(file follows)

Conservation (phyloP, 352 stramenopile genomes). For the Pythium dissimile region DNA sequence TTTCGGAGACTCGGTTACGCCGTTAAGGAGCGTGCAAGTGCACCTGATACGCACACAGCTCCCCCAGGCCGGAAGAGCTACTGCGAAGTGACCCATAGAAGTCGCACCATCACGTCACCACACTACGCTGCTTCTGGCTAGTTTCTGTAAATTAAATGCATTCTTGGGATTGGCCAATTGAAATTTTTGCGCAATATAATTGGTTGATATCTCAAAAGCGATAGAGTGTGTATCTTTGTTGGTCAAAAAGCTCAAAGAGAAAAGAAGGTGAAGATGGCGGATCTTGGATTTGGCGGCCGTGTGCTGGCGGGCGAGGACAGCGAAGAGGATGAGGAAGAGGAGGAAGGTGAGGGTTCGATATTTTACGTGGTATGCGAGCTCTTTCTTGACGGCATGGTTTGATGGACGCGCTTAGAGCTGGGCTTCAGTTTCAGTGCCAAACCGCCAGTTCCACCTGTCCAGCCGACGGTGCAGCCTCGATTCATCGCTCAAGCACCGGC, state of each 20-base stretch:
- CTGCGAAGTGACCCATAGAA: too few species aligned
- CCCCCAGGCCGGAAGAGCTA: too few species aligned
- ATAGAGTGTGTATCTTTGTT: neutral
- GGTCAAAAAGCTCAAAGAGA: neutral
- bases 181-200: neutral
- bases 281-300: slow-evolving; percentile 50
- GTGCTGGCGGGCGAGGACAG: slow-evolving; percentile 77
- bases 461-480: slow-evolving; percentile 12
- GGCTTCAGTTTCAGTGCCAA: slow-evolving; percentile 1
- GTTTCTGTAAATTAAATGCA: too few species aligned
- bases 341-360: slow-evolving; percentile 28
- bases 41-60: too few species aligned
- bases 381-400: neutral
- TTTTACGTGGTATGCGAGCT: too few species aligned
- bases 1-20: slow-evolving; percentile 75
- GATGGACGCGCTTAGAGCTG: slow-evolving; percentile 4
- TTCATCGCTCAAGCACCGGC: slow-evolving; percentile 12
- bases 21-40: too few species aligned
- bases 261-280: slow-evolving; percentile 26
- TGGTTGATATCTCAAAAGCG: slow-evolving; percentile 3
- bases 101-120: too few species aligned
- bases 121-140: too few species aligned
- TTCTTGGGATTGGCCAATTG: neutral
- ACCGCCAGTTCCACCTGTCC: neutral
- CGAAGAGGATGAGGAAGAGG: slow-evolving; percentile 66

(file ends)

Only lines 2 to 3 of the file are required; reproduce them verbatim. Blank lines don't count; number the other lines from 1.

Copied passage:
- CTGCGAAGTGACCCATAGAA: too few species aligned
- CCCCCAGGCCGGAAGAGCTA: too few species aligned